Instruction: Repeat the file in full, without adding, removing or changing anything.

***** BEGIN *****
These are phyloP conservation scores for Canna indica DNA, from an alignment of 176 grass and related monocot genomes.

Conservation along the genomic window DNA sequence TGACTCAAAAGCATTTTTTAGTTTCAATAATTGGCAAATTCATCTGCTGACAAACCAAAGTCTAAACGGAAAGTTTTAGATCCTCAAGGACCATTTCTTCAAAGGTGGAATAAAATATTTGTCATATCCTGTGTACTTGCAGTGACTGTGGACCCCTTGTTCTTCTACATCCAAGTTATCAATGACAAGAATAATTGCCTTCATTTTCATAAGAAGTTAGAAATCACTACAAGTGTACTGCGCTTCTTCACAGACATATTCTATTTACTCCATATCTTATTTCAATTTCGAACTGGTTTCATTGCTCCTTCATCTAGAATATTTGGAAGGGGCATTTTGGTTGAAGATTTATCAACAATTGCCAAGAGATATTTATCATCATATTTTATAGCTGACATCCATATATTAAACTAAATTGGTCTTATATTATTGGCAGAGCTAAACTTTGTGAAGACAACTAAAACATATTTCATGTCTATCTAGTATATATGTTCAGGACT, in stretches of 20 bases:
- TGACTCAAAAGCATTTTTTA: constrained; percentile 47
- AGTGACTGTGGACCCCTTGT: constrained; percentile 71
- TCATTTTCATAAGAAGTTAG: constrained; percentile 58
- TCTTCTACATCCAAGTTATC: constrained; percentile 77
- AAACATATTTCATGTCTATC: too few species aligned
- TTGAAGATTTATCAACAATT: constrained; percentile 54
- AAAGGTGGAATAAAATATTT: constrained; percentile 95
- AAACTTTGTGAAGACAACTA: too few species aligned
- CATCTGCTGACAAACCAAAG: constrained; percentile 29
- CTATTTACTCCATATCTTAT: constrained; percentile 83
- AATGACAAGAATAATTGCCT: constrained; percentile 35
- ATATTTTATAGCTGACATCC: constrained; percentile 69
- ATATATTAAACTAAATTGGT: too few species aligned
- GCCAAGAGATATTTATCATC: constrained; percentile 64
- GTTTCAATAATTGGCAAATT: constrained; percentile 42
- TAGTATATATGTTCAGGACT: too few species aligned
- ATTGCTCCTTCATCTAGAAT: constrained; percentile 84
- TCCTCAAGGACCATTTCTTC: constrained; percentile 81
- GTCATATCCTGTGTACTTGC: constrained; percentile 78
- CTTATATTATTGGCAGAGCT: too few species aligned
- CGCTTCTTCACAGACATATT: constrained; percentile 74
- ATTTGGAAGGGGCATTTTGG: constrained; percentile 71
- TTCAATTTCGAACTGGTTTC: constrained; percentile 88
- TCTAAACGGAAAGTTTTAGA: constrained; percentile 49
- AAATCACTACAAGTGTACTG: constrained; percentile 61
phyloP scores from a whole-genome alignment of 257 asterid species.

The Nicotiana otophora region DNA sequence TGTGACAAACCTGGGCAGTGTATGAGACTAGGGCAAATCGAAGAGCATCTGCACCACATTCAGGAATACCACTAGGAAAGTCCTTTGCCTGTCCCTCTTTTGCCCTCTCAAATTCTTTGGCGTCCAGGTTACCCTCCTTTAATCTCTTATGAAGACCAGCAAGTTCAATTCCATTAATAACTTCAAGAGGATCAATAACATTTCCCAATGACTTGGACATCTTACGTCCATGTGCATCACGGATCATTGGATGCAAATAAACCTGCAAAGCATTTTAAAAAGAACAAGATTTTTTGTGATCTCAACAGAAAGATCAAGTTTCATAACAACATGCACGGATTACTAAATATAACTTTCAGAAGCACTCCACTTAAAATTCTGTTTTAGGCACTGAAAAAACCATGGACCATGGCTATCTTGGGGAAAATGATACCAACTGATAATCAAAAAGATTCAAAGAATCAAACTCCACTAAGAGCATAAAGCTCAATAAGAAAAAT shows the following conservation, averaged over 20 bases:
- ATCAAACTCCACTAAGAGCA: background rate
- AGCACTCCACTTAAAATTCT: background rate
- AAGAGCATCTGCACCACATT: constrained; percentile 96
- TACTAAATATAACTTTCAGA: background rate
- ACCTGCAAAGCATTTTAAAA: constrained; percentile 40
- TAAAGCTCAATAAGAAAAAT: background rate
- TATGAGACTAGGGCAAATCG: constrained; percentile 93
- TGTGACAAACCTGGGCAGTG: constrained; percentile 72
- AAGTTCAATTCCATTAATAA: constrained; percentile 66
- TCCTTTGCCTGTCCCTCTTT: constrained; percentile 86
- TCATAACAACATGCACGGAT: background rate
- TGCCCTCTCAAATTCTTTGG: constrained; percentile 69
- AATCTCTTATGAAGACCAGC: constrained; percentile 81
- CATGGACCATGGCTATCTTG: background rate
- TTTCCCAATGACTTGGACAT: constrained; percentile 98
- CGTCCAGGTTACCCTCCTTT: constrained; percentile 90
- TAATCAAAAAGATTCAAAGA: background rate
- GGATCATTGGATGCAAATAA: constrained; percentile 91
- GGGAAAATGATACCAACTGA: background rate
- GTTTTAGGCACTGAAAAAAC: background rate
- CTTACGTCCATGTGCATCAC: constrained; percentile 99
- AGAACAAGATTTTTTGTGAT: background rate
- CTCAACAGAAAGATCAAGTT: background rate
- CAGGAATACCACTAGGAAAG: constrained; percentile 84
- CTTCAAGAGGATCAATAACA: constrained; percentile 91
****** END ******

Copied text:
These are phyloP conservation scores for Canna indica DNA, from an alignment of 176 grass and related monocot genomes.

Conservation along the genomic window DNA sequence TGACTCAAAAGCATTTTTTAGTTTCAATAATTGGCAAATTCATCTGCTGACAAACCAAAGTCTAAACGGAAAGTTTTAGATCCTCAAGGACCATTTCTTCAAAGGTGGAATAAAATATTTGTCATATCCTGTGTACTTGCAGTGACTGTGGACCCCTTGTTCTTCTACATCCAAGTTATCAATGACAAGAATAATTGCCTTCATTTTCATAAGAAGTTAGAAATCACTACAAGTGTACTGCGCTTCTTCACAGACATATTCTATTTACTCCATATCTTATTTCAATTTCGAACTGGTTTCATTGCTCCTTCATCTAGAATATTTGGAAGGGGCATTTTGGTTGAAGATTTATCAACAATTGCCAAGAGATATTTATCATCATATTTTATAGCTGACATCCATATATTAAACTAAATTGGTCTTATATTATTGGCAGAGCTAAACTTTGTGAAGACAACTAAAACATATTTCATGTCTATCTAGTATATATGTTCAGGACT, in stretches of 20 bases:
- TGACTCAAAAGCATTTTTTA: constrained; percentile 47
- AGTGACTGTGGACCCCTTGT: constrained; percentile 71
- TCATTTTCATAAGAAGTTAG: constrained; percentile 58
- TCTTCTACATCCAAGTTATC: constrained; percentile 77
- AAACATATTTCATGTCTATC: too few species aligned
- TTGAAGATTTATCAACAATT: constrained; percentile 54
- AAAGGTGGAATAAAATATTT: constrained; percentile 95
- AAACTTTGTGAAGACAACTA: too few species aligned
- CATCTGCTGACAAACCAAAG: constrained; percentile 29
- CTATTTACTCCATATCTTAT: constrained; percentile 83
- AATGACAAGAATAATTGCCT: constrained; percentile 35
- ATATTTTATAGCTGACATCC: constrained; percentile 69
- ATATATTAAACTAAATTGGT: too few species aligned
- GCCAAGAGATATTTATCATC: constrained; percentile 64
- GTTTCAATAATTGGCAAATT: constrained; percentile 42
- TAGTATATATGTTCAGGACT: too few species aligned
- ATTGCTCCTTCATCTAGAAT: constrained; percentile 84
- TCCTCAAGGACCATTTCTTC: constrained; percentile 81
- GTCATATCCTGTGTACTTGC: constrained; percentile 78
- CTTATATTATTGGCAGAGCT: too few species aligned
- CGCTTCTTCACAGACATATT: constrained; percentile 74
- ATTTGGAAGGGGCATTTTGG: constrained; percentile 71
- TTCAATTTCGAACTGGTTTC: constrained; percentile 88
- TCTAAACGGAAAGTTTTAGA: constrained; percentile 49
- AAATCACTACAAGTGTACTG: constrained; percentile 61
phyloP scores from a whole-genome alignment of 257 asterid species.

The Nicotiana otophora region DNA sequence TGTGACAAACCTGGGCAGTGTATGAGACTAGGGCAAATCGAAGAGCATCTGCACCACATTCAGGAATACCACTAGGAAAGTCCTTTGCCTGTCCCTCTTTTGCCCTCTCAAATTCTTTGGCGTCCAGGTTACCCTCCTTTAATCTCTTATGAAGACCAGCAAGTTCAATTCCATTAATAACTTCAAGAGGATCAATAACATTTCCCAATGACTTGGACATCTTACGTCCATGTGCATCACGGATCATTGGATGCAAATAAACCTGCAAAGCATTTTAAAAAGAACAAGATTTTTTGTGATCTCAACAGAAAGATCAAGTTTCATAACAACATGCACGGATTACTAAATATAACTTTCAGAAGCACTCCACTTAAAATTCTGTTTTAGGCACTGAAAAAACCATGGACCATGGCTATCTTGGGGAAAATGATACCAACTGATAATCAAAAAGATTCAAAGAATCAAACTCCACTAAGAGCATAAAGCTCAATAAGAAAAAT shows the following conservation, averaged over 20 bases:
- ATCAAACTCCACTAAGAGCA: background rate
- AGCACTCCACTTAAAATTCT: background rate
- AAGAGCATCTGCACCACATT: constrained; percentile 96
- TACTAAATATAACTTTCAGA: background rate
- ACCTGCAAAGCATTTTAAAA: constrained; percentile 40
- TAAAGCTCAATAAGAAAAAT: background rate
- TATGAGACTAGGGCAAATCG: constrained; percentile 93
- TGTGACAAACCTGGGCAGTG: constrained; percentile 72
- AAGTTCAATTCCATTAATAA: constrained; percentile 66
- TCCTTTGCCTGTCCCTCTTT: constrained; percentile 86
- TCATAACAACATGCACGGAT: background rate
- TGCCCTCTCAAATTCTTTGG: constrained; percentile 69
- AATCTCTTATGAAGACCAGC: constrained; percentile 81
- CATGGACCATGGCTATCTTG: background rate
- TTTCCCAATGACTTGGACAT: constrained; percentile 98
- CGTCCAGGTTACCCTCCTTT: constrained; percentile 90
- TAATCAAAAAGATTCAAAGA: background rate
- GGATCATTGGATGCAAATAA: constrained; percentile 91
- GGGAAAATGATACCAACTGA: background rate
- GTTTTAGGCACTGAAAAAAC: background rate
- CTTACGTCCATGTGCATCAC: constrained; percentile 99
- AGAACAAGATTTTTTGTGAT: background rate
- CTCAACAGAAAGATCAAGTT: background rate
- CAGGAATACCACTAGGAAAG: constrained; percentile 84
- CTTCAAGAGGATCAATAACA: constrained; percentile 91